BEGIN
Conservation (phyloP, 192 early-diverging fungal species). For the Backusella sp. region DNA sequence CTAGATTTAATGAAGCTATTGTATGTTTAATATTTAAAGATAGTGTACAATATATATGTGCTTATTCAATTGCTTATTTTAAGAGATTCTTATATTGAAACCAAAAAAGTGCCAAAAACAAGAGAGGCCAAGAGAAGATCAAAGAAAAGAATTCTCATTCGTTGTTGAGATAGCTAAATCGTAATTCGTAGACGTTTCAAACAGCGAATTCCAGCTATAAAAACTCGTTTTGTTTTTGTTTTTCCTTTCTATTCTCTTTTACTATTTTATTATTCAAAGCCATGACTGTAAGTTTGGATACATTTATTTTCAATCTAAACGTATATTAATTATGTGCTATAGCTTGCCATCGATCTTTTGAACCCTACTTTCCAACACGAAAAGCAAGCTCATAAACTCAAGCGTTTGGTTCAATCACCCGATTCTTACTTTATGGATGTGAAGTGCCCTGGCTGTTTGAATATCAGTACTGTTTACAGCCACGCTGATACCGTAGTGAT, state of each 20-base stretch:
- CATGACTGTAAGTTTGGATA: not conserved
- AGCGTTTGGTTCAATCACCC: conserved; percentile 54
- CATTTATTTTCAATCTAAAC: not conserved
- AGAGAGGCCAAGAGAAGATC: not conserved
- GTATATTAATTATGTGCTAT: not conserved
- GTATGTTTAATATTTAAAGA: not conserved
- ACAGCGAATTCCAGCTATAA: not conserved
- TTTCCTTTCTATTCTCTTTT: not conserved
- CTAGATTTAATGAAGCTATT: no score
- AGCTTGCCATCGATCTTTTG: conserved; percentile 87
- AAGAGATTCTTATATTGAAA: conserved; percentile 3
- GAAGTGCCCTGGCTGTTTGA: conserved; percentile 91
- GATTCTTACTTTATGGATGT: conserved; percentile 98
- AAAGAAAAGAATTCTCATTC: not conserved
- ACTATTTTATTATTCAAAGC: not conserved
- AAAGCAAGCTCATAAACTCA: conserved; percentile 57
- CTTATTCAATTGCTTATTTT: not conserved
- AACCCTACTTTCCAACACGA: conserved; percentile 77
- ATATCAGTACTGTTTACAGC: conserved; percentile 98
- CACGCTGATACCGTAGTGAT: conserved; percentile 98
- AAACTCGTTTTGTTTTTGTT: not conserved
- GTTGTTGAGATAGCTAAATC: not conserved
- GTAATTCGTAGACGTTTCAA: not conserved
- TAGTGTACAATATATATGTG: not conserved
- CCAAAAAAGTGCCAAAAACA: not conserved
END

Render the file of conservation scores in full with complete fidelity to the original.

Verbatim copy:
Conservation (phyloP, 192 early-diverging fungal species). For the Backusella sp. region DNA sequence CTAGATTTAATGAAGCTATTGTATGTTTAATATTTAAAGATAGTGTACAATATATATGTGCTTATTCAATTGCTTATTTTAAGAGATTCTTATATTGAAACCAAAAAAGTGCCAAAAACAAGAGAGGCCAAGAGAAGATCAAAGAAAAGAATTCTCATTCGTTGTTGAGATAGCTAAATCGTAATTCGTAGACGTTTCAAACAGCGAATTCCAGCTATAAAAACTCGTTTTGTTTTTGTTTTTCCTTTCTATTCTCTTTTACTATTTTATTATTCAAAGCCATGACTGTAAGTTTGGATACATTTATTTTCAATCTAAACGTATATTAATTATGTGCTATAGCTTGCCATCGATCTTTTGAACCCTACTTTCCAACACGAAAAGCAAGCTCATAAACTCAAGCGTTTGGTTCAATCACCCGATTCTTACTTTATGGATGTGAAGTGCCCTGGCTGTTTGAATATCAGTACTGTTTACAGCCACGCTGATACCGTAGTGAT, state of each 20-base stretch:
- CATGACTGTAAGTTTGGATA: not conserved
- AGCGTTTGGTTCAATCACCC: conserved; percentile 54
- CATTTATTTTCAATCTAAAC: not conserved
- AGAGAGGCCAAGAGAAGATC: not conserved
- GTATATTAATTATGTGCTAT: not conserved
- GTATGTTTAATATTTAAAGA: not conserved
- ACAGCGAATTCCAGCTATAA: not conserved
- TTTCCTTTCTATTCTCTTTT: not conserved
- CTAGATTTAATGAAGCTATT: no score
- AGCTTGCCATCGATCTTTTG: conserved; percentile 87
- AAGAGATTCTTATATTGAAA: conserved; percentile 3
- GAAGTGCCCTGGCTGTTTGA: conserved; percentile 91
- GATTCTTACTTTATGGATGT: conserved; percentile 98
- AAAGAAAAGAATTCTCATTC: not conserved
- ACTATTTTATTATTCAAAGC: not conserved
- AAAGCAAGCTCATAAACTCA: conserved; percentile 57
- CTTATTCAATTGCTTATTTT: not conserved
- AACCCTACTTTCCAACACGA: conserved; percentile 77
- ATATCAGTACTGTTTACAGC: conserved; percentile 98
- CACGCTGATACCGTAGTGAT: conserved; percentile 98
- AAACTCGTTTTGTTTTTGTT: not conserved
- GTTGTTGAGATAGCTAAATC: not conserved
- GTAATTCGTAGACGTTTCAA: not conserved
- TAGTGTACAATATATATGTG: not conserved
- CCAAAAAAGTGCCAAAAACA: not conserved